In a bounce-back game for the No. 6 Ohio State Buckeyes after a loss at Penn State, the Scarlet and Gray returned to the win column against the Northwestern Wildcats, 24-20. After three straight possessions from the offense that ended in scores, OSU regressed back to its offensive inefficiencies before ultimately fending off the Wildcats in the fourth quarter.
To fans, it might not have been the type of game they were looking for from the Scarlet and Gray, but the players and coaches remained optimistic.
“We’re a project,” OSU coach Urban Meyer said after the game. “We’re still working things out. But I’ll tell you what, I promise you, I’m going to enjoy this win and so are the players and we’re going to move forward.”
OSU’s first drive of the game was 9 plays, 94 yards for a touchdown in less than three minutes — the team’s first touchdown on its opening offensive drive of a game this season. Redshirt junior quarterback J.T. Barrett was 5-for-6 for 55 yards passing on the drive, while the team racked up 39 yards on the ground.
OSU then scored a field goal after an interception and worked the clock for much of the second quarter on the following drive to take a 17-7 lead.
Then, the offense fell into a lull that consisted of five consecutive punts.
Last week, the stories were junior H-back Curtis Samuel not being used enough in the run game and early on against Penn State, as well as the offensive line allowing 11 tackles-for-loss and six sacks. Against Northwestern, Samuel had a balanced seven carries and seven receptions, and the offensive line surrendered four tackles for loss and just one sack facing the Big Ten’s leading sacker.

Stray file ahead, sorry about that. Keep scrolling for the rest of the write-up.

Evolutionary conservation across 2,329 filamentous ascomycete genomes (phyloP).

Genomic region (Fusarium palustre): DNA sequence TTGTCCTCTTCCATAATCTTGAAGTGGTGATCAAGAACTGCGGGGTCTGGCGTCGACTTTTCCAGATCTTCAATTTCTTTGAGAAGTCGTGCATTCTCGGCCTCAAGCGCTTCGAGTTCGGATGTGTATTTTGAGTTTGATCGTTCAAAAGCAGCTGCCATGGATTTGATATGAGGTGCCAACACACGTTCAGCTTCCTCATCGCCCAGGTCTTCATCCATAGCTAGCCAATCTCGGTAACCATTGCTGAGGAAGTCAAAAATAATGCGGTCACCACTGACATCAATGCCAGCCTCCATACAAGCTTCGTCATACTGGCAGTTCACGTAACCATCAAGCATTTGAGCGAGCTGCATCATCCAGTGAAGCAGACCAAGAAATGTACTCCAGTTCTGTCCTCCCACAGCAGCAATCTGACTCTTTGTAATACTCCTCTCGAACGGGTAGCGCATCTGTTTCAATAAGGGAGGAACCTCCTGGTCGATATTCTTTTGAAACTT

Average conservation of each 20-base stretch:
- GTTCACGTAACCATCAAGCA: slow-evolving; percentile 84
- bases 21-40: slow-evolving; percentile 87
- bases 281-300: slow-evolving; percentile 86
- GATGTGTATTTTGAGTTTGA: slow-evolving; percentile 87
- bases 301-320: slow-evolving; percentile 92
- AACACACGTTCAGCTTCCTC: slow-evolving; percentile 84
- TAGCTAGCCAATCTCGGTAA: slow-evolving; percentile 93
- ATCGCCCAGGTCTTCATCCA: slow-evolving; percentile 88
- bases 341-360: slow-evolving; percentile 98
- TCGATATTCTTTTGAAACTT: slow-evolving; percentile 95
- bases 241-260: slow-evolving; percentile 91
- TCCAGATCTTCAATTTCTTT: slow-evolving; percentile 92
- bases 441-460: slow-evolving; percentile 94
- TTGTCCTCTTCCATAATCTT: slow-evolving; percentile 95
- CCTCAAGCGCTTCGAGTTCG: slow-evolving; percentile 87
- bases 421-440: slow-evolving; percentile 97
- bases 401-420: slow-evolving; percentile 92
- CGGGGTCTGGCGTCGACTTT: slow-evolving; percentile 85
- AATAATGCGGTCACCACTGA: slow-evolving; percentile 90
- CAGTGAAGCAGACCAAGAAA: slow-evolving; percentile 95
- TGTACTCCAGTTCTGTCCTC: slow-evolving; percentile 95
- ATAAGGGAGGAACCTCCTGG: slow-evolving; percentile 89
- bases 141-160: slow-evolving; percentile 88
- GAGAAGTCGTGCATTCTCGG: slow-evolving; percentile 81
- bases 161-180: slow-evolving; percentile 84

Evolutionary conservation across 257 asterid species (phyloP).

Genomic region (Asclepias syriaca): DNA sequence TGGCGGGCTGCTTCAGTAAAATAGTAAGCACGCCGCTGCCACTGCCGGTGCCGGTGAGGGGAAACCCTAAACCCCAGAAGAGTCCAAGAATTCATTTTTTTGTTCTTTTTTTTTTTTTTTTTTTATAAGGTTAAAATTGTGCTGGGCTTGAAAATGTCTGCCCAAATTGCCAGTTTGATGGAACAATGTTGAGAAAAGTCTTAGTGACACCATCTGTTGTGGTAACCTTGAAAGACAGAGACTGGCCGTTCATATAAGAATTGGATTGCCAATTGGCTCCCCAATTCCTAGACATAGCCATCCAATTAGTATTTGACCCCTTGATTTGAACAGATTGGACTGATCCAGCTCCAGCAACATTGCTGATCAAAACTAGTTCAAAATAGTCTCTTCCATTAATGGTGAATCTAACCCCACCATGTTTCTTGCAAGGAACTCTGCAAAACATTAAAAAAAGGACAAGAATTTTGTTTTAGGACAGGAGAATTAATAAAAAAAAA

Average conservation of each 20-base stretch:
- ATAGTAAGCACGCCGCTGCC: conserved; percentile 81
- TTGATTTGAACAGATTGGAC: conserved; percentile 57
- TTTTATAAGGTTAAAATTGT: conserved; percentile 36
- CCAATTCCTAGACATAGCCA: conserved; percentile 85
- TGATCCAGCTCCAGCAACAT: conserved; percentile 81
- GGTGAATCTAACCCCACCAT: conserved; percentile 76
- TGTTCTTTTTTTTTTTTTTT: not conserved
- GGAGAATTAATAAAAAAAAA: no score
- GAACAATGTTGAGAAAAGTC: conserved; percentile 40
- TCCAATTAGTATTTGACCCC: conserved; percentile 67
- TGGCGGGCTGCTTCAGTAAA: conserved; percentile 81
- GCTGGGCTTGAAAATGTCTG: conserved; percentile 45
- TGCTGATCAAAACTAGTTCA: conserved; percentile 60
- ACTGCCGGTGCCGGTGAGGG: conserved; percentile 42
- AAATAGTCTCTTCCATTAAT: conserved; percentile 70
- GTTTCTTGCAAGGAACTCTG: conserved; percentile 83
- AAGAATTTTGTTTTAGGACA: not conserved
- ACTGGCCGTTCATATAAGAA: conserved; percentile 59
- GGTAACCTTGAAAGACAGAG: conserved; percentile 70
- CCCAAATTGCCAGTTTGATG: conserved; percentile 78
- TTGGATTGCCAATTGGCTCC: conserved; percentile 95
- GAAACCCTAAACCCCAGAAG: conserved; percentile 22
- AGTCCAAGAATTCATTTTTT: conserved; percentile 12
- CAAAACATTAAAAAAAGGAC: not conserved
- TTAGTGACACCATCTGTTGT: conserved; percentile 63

So, when looking at the five consecutive punts, it’s important to keep in mind that the offense made several improvements from the Penn State game.
“We focused on what got this program where it was and that’s practice really hard and train really hard all week, that way when you get to the games, it’s almost easier than practice and you’re prepared for everything,” said redshirt senior center Pat Elflein.
OSU ended the game with 431 yards of offense, 223 through the air and 208 on the ground. In the fourth quarter after Northwestern made a field goal to cut the OSU lead to just four points, Barrett found redshirt sophomore Noah Brown for 16 yards to move the sticks. Barrett, as the leader of the team, then ran for 35 yards on 3rd-and-10 to effectively seal the victory OSU needed for its confidence.
However, one obvious takeaway from the win against Northwestern is that OSU is still struggling to move the ball vertically downfield. Redshirt freshman wide receiver K.J. Hill — who came in for injured redshirt sophomore wide receiver Parris Campbell, who left with a sprained ankle — had a crucial 34-yard catch down to the Northwestern 10-yard line that set up the game-winning score from Samuel in the fourth quarter. That was OSU’s only pass play of more than 20 yards.
Barrett said that he has to rely on the underneath routes not because of a legitimate deep threat, but the defense is playing 12-plus yards off of the ball.
“I’m comfortable where we’re at,” Barrett said. “We try to be a 500 (yards) type of offense and I think we’re getting close to that. I don’t think there’s a lot of regress.”
Meyer said following the Penn State game that Samuel’s touches needed to be more balanced; they were. The offensive line knew as a unit it had to perform better; it did. No question OSU had its moments of stagnation on offense, but Meyer, Barrett and co-offensive coordinator Ed Warinner said that staying on the path it is right now, the offense can perform at a level to succeed and win the games it needs to.
“Very proud of them. I love these guys. They’re very young. That’s fine,” Meyer said. “I’ve got a team to coach, and we’re getting better. We’re 7-1 with a bunch of new players that I love to death right now and enjoy coaching them.”
10/31 Editor’s note: The number of tackles for loss in the Penn State game was corrected to 11 from 14.